To Martinique

A big day. We planned to cross the channel to Dominica, pass it, cross to Martinique, and head most of the way down it to our anchorage in Point du Marin in the South of Martinique.

That would be 110nm, almost twice the length of yesterday's passage. The previous owners claimed the yacht could make 200nm / day passages, but that means maintaining a 8.3kts average over 24hrs, we've been averaging about 7kts (and not sailing 24hr/day).

Got up at 4am, to be able to get going around first light. Got the sails up on 2nd reef again (maybe wiser sailors would have used the 3rd reef), and headed down across the channel, past Iles des Saintes towards Dominica.


We used the staysail a little more than yesterday, it was great for the channels between islands where the wind pumped. The seas were big, and winds strong, but we got across in a couple of hours, and started down behind Dominica. It was shrouded in rain-clouds, but thankfully no fishing buoys. The glimpses we did get were beautiful, we'll have to come back. Lush forests, and not very built up.


The wind shadow wasn't too bad, we did have to motor-sail a bit, but got wind most of the way down. The cruising guide warned about strong gusts at Scott's Head on the Southern end of the Island. The warnings were absolutely correct, went from being almost totally becalmed to wanting to reef our staysail a bit, because we were being overpowered by the wind.


Crossing the Martinique Channel to Martinique was a fairly brutal 3hr upwind pounding, into wind and big waves. We made about 7kts, but it was a struggle. The decks were constantly awash, and we had many waves breaking over the entire length of the boat. The dorades (air vents that don't let water in, pioneered by Dorade) were overwhelmed by some of these waves, and my bed got a good salt-water sprinkling. 3rd reef probably would have been better, but it was too late to take it in, and we seemed to be doing OK, so we stuck with it.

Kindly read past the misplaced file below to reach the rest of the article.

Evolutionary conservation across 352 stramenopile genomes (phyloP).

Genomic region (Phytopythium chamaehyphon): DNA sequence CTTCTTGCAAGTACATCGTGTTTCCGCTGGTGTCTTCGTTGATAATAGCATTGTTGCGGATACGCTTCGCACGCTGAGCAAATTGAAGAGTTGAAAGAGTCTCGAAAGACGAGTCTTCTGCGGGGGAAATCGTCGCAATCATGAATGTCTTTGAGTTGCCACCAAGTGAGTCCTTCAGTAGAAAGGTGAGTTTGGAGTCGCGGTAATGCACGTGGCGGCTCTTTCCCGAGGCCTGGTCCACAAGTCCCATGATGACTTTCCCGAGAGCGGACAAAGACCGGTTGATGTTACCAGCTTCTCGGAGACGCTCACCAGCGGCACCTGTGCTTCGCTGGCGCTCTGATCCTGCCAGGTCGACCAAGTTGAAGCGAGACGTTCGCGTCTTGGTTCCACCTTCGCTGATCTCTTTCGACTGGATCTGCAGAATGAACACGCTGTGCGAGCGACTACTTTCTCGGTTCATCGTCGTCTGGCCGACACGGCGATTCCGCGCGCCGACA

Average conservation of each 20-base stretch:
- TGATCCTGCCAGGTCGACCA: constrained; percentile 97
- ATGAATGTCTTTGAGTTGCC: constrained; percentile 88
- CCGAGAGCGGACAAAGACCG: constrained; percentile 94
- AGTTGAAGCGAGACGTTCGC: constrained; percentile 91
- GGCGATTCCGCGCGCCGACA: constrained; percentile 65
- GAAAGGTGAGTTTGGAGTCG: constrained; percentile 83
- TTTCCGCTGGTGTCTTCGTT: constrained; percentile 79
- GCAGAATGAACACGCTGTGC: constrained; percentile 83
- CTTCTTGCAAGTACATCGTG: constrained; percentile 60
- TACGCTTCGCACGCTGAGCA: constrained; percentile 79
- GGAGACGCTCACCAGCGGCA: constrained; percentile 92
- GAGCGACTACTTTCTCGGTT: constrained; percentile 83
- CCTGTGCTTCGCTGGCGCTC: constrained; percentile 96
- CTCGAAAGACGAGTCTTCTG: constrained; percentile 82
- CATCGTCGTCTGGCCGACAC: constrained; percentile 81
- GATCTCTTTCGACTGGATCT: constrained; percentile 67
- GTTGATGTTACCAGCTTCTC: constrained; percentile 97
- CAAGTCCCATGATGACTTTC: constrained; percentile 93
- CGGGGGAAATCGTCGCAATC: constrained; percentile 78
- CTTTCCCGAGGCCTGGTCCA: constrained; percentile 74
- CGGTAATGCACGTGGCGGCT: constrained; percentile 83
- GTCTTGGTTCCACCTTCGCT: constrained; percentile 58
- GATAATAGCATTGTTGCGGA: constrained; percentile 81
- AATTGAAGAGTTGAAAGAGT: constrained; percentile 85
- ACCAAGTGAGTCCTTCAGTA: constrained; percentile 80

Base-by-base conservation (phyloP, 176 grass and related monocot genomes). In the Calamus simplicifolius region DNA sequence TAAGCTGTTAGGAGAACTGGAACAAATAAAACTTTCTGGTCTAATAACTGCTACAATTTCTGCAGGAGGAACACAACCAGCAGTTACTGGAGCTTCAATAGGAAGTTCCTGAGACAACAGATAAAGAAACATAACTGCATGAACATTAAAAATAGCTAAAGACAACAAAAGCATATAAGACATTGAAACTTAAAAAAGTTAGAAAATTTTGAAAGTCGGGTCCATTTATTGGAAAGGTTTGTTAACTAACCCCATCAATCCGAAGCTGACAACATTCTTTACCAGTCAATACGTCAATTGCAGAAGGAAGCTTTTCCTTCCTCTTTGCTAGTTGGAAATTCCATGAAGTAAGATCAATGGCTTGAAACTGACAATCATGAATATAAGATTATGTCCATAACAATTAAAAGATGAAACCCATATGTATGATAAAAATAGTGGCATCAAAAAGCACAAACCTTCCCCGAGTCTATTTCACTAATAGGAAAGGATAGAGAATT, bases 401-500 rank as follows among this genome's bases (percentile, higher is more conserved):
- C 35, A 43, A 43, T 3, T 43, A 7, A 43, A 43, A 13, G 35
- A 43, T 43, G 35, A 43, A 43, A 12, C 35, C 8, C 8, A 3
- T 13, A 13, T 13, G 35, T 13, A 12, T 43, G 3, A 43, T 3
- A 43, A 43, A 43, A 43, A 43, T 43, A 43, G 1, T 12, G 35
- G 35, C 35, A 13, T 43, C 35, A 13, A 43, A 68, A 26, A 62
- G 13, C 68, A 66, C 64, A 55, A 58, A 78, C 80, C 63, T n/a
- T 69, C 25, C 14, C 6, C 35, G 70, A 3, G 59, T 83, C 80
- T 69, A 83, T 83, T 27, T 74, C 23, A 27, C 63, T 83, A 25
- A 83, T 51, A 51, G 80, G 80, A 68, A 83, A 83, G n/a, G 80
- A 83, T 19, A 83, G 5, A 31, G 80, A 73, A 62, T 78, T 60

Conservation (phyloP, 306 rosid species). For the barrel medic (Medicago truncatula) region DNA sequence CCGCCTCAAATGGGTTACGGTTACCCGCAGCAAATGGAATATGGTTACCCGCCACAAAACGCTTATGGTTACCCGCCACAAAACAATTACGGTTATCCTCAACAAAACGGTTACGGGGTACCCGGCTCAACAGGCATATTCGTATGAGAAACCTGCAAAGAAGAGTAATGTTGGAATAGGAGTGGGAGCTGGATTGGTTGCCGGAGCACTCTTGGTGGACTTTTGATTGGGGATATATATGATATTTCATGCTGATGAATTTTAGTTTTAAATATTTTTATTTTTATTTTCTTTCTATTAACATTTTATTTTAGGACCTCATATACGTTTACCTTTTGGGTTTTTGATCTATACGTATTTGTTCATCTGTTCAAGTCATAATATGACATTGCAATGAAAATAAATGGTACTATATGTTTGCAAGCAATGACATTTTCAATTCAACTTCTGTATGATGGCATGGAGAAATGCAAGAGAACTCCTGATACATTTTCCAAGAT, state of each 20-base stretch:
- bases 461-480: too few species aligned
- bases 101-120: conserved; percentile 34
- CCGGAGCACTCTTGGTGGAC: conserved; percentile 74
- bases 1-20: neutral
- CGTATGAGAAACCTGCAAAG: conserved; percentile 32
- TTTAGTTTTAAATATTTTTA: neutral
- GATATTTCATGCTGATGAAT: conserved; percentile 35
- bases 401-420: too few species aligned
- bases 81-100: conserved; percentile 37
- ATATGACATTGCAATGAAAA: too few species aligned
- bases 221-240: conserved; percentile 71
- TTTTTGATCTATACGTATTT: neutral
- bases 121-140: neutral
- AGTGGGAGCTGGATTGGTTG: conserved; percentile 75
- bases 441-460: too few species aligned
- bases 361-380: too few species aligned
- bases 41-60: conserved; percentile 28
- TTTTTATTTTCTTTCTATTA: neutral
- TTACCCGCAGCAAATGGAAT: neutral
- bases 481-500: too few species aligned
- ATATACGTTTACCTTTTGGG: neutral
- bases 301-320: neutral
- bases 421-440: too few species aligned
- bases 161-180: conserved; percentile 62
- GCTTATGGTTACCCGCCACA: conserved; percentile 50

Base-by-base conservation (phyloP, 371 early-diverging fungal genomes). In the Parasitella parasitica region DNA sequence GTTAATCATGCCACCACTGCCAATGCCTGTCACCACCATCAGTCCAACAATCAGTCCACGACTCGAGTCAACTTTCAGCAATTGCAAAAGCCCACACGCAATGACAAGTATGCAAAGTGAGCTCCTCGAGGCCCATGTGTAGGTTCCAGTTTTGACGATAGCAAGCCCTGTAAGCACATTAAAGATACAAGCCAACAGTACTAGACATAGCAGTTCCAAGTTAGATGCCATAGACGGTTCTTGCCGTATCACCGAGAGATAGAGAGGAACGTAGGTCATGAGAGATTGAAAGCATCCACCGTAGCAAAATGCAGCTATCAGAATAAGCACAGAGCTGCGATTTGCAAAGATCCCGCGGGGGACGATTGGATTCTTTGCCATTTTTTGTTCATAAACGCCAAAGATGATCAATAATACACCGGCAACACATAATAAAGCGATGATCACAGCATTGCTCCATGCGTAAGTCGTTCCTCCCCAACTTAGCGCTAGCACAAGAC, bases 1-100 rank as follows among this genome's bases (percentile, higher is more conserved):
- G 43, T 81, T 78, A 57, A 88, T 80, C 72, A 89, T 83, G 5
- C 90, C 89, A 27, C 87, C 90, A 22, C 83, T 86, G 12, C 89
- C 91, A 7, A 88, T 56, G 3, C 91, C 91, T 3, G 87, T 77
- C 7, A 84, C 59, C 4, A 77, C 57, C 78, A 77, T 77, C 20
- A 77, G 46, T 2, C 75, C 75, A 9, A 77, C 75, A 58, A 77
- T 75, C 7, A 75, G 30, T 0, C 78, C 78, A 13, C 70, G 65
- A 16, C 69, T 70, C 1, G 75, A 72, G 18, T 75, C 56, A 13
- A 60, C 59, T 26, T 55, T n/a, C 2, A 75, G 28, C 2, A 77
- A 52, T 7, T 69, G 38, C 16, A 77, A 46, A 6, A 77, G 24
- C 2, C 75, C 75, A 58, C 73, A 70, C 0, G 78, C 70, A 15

Our quarantine flag was still up from the night before, and the winds on the crossings shredded the edge of it. Not really made to be flown under way...


Finally, we got behind the shelter of Martinique's volcano, Mount Pelée. First a more leisurely sail, and then becalmed by the rest of the island's wind-shade. Motored-sailed down through this, but the motor started getting quite a bit of vibration to it, something wobbling on the drive-shaft, by the feel of it. John had a peek down under the stern, to see if we'd caught a fishing buoy line, but it looked clean. We'll have to have a proper look, and maybe get a mechanic out, in Martinique.


It was becoming obvious that we couldn't get down to Point du Marin, by sun-down, so we re-routed to Fort de France, half-way down the island. Got a nice bit of wind as we came up to it, a good last sail of the day.

With 97nm track miles for the day, it was tempting to sail a few more tacks to cross the 100 mark, but we were tired and wanted to get anchored while there was still good light. 100nm can wait for another day.

Anchored in front of the Fort, and got a swim in before the sun went down.


Martinique is very built-up, compared to the islands we've been on. It's quite a culture-shock after a week on Barbuda. But, very relieved to be able to take a day off, after some hard days sailing.

Time on the water: 13:20
Distance covered: 97.6nm
Avg speed: 7.1kts
Max speed: 11.4kts

Navionics Track


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